Note that the access is to a temporary display and no content is available from the Reading Room link after 17 January, when the exhibition closes. There will be books shown from: Broadview, Brill, De Gruyter, Hackett, Oxford, Princeton, and Wiley. As it happens there will be very similar content available, again on a temporary basis, for the Central and Pacific meetings. So if a reader misses the event in January there will be further opportunities to sample the books.

The service uses a system of streamed access to Reading Rooms (each book having its own Reading Room) which has been developed by Exact Editions. It is the first time that the Exact Editions platform (built originally for consumer magazines) has been used extensively for book displays, but the company views the APA service as a potentially useful prototype for the wider use of Reading Rooms for a range of promotional services: review copies; inspection copies for instructors; sampling, or tasting, preliminary to the sale of print or digital books; book fairs; audience access to accompany blogs or conferences and other circumstances in which books can be useful digitally even when they are not being sold or subscribed.

The solution has been tested with philosophy books by the APA Blog. See their recent notice of The Murder of Professor Schlick. The Reading Room concept may be particularly suitable for online reviews, and philosophy, having an excellent online open access reviewing service, would be well placed to take advantage of it. When a good review appears, the publisher who has a Reading Room capability can, and we expect will, amplify the notice by posting or circulating a Reading Room for the book being discussed (one day, seven days, or 30 days being the default choices in the publisher’s tool box).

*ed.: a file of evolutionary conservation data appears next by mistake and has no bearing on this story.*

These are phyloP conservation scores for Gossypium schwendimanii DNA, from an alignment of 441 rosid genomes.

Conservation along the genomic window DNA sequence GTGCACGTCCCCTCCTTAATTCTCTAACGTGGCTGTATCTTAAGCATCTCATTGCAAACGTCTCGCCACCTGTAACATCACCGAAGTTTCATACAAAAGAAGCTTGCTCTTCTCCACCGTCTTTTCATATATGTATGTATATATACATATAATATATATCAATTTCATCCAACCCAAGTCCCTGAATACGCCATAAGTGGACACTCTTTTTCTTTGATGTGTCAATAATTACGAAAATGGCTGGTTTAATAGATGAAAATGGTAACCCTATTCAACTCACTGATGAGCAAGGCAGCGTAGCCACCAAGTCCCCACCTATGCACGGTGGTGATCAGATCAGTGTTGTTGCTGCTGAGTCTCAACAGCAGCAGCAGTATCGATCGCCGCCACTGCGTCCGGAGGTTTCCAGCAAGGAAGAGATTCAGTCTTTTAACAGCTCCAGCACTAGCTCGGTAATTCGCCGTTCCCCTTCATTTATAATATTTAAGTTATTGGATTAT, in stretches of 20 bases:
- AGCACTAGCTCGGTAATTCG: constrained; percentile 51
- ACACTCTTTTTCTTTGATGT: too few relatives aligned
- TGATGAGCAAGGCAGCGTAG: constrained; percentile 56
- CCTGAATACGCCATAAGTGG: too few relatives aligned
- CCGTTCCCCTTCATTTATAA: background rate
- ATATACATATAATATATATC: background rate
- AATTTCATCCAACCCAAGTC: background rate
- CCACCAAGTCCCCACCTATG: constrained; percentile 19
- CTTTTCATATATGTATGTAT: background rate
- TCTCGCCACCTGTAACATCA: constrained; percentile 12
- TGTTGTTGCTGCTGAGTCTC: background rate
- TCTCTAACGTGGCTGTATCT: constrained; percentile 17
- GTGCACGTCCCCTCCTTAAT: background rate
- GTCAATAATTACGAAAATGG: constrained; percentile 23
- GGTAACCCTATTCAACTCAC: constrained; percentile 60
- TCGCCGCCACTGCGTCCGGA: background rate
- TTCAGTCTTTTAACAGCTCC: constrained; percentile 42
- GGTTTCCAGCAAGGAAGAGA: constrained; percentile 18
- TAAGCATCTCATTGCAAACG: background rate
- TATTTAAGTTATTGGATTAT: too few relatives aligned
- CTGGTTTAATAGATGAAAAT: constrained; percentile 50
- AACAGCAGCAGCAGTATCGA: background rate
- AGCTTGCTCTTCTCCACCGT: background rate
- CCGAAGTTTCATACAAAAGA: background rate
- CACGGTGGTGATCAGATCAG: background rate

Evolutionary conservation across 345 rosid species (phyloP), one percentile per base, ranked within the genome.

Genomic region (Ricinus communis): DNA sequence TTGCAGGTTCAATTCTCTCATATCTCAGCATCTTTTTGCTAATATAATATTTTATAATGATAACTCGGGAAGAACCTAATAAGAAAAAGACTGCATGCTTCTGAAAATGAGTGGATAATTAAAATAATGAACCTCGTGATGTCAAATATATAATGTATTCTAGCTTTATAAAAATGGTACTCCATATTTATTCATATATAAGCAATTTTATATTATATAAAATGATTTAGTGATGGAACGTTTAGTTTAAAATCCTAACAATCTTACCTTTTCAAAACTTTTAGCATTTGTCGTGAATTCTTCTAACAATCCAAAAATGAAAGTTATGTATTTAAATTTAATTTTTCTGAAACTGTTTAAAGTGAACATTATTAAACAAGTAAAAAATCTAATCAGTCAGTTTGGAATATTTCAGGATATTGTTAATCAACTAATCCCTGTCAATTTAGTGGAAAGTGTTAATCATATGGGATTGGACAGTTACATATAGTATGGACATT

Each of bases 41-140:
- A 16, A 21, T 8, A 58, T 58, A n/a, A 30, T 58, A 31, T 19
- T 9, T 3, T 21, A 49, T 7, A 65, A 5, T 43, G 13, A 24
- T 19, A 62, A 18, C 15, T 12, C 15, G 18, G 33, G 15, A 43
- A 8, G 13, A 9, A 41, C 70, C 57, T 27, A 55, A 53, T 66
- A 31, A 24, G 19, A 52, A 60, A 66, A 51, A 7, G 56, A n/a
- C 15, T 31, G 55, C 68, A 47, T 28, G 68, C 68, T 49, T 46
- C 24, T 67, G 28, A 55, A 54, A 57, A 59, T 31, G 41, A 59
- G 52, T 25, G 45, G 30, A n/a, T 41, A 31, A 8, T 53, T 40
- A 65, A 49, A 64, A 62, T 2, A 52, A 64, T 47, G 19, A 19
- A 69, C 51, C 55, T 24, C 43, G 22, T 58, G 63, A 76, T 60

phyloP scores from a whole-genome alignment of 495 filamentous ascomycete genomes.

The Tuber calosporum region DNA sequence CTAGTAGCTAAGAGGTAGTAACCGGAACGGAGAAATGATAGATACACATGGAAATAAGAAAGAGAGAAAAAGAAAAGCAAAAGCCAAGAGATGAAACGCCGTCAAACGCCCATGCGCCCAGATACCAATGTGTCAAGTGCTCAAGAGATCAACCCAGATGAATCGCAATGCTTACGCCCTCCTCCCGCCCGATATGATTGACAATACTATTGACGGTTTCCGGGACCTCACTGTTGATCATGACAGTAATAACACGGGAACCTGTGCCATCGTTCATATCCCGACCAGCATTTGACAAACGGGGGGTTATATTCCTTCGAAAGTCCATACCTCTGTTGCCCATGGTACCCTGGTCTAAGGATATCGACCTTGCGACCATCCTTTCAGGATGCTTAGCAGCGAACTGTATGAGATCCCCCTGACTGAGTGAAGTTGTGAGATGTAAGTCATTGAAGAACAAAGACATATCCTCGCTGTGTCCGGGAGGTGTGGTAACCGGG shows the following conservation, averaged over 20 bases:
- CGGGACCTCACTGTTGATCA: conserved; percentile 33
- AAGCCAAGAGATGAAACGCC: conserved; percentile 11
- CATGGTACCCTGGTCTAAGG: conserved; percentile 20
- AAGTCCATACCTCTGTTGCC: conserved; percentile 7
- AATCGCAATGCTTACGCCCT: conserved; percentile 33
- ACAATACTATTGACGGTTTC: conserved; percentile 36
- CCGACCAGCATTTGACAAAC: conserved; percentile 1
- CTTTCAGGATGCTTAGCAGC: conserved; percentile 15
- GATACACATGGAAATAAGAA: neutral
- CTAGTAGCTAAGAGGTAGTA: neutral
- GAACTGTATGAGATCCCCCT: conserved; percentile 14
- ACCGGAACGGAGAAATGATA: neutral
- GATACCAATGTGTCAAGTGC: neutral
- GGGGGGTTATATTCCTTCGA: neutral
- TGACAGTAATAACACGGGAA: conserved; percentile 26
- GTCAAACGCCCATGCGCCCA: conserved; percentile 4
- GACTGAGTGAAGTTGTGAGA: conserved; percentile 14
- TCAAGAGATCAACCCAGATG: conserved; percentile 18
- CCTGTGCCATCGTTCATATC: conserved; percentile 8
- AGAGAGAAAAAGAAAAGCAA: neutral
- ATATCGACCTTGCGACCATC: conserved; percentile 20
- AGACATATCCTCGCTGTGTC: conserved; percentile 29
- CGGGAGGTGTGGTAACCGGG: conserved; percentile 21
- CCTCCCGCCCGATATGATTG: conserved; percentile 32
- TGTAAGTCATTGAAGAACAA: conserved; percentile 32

Exact Editions is positioning its service as a promotional platform for publishers in general, not as a sales or subscription service, and it may be particularly attractive to publishers with lists of highly illustrated or design-rich titles that are not well served by e-books formats. Why then start with philosophy titles? There may be an element of accident in the choice of a major philosophy conference as a venue to launch the notion of temporary but free access to complete digital books. But Daryl Rayner, Managing Director and co-founder of Exact Editions, notes that philosophy is similar to other academic disciplines a subject where “short term and temporary access to digital books should be the best way of promoting their value”. She adds that Exact Editions has also been rolling out promotional Reading Rooms for poetry books. So philosophy may be a subject particularly suitable for digital promotion, especially with temporary tools, precisely because the books are meant to last and a brief glimpse will never be enough to satisfy serious readers.

Although the APA showcases are temporary, the system of displayed Reading Rooms is a web-based streaming service and usable with other interactive tools. So it is straightforward to record and integrate sessions of database use with these digital books, projecting the session into interactive tools such as Skype, Zoom, PowerPoint, Teams, YouTube etc. Two recorded Zoom sessions from the APA collection are reproduced here:  an overview of the digital reading interface together with an appreciation of Ethical Reasoning, Theory and Application (Andrew Kernohan – Broadview Press) and a glimpse of  The Murder of Professor Schlick (David Edmonds – Princeton University Press).  These Zoom recordings,  by another Exact Editions co-founder, Adam Hodgkin, unlike the Reading Room links are not time-limited.

The post New: Virtual Publisher Showcases at the APA (guest post) appeared first on Daily Nous.

Positive note #10: book reading (non-fiction edition)

Published by Anonymous (not verified) on Fri, 01/01/2021 - 3:01pm in